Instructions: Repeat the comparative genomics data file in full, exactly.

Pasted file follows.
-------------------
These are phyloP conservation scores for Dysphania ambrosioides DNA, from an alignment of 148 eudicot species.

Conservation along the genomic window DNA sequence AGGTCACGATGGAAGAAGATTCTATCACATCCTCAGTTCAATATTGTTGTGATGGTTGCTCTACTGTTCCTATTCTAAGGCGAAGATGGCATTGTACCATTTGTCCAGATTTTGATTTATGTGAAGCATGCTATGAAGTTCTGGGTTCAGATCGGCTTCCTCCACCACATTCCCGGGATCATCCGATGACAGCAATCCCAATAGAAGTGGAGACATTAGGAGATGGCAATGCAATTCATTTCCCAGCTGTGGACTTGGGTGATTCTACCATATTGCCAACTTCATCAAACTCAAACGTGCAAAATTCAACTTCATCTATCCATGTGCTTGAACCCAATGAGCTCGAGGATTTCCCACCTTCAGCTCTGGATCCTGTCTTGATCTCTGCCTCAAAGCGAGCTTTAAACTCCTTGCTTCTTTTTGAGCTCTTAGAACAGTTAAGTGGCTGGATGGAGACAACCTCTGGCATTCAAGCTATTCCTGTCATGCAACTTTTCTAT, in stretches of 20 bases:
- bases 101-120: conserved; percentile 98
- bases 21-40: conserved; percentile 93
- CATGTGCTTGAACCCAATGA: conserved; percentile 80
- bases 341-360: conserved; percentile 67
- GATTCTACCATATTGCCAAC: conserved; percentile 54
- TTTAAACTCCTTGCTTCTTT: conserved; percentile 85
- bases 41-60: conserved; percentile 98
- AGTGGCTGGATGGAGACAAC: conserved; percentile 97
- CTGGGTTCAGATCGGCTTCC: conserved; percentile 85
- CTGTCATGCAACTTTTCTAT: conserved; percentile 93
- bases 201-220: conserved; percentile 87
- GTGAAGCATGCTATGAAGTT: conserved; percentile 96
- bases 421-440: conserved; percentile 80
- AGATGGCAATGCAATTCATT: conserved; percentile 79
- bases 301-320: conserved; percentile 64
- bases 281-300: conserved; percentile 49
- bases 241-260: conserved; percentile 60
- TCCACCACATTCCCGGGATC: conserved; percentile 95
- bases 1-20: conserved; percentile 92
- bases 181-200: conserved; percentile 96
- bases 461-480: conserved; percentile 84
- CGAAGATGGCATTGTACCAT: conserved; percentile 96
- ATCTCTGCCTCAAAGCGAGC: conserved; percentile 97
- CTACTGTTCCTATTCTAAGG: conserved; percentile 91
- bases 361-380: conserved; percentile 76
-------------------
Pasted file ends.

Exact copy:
These are phyloP conservation scores for Dysphania ambrosioides DNA, from an alignment of 148 eudicot species.

Conservation along the genomic window DNA sequence AGGTCACGATGGAAGAAGATTCTATCACATCCTCAGTTCAATATTGTTGTGATGGTTGCTCTACTGTTCCTATTCTAAGGCGAAGATGGCATTGTACCATTTGTCCAGATTTTGATTTATGTGAAGCATGCTATGAAGTTCTGGGTTCAGATCGGCTTCCTCCACCACATTCCCGGGATCATCCGATGACAGCAATCCCAATAGAAGTGGAGACATTAGGAGATGGCAATGCAATTCATTTCCCAGCTGTGGACTTGGGTGATTCTACCATATTGCCAACTTCATCAAACTCAAACGTGCAAAATTCAACTTCATCTATCCATGTGCTTGAACCCAATGAGCTCGAGGATTTCCCACCTTCAGCTCTGGATCCTGTCTTGATCTCTGCCTCAAAGCGAGCTTTAAACTCCTTGCTTCTTTTTGAGCTCTTAGAACAGTTAAGTGGCTGGATGGAGACAACCTCTGGCATTCAAGCTATTCCTGTCATGCAACTTTTCTAT, in stretches of 20 bases:
- bases 101-120: conserved; percentile 98
- bases 21-40: conserved; percentile 93
- CATGTGCTTGAACCCAATGA: conserved; percentile 80
- bases 341-360: conserved; percentile 67
- GATTCTACCATATTGCCAAC: conserved; percentile 54
- TTTAAACTCCTTGCTTCTTT: conserved; percentile 85
- bases 41-60: conserved; percentile 98
- AGTGGCTGGATGGAGACAAC: conserved; percentile 97
- CTGGGTTCAGATCGGCTTCC: conserved; percentile 85
- CTGTCATGCAACTTTTCTAT: conserved; percentile 93
- bases 201-220: conserved; percentile 87
- GTGAAGCATGCTATGAAGTT: conserved; percentile 96
- bases 421-440: conserved; percentile 80
- AGATGGCAATGCAATTCATT: conserved; percentile 79
- bases 301-320: conserved; percentile 64
- bases 281-300: conserved; percentile 49
- bases 241-260: conserved; percentile 60
- TCCACCACATTCCCGGGATC: conserved; percentile 95
- bases 1-20: conserved; percentile 92
- bases 181-200: conserved; percentile 96
- bases 461-480: conserved; percentile 84
- CGAAGATGGCATTGTACCAT: conserved; percentile 96
- ATCTCTGCCTCAAAGCGAGC: conserved; percentile 97
- CTACTGTTCCTATTCTAAGG: conserved; percentile 91
- bases 361-380: conserved; percentile 76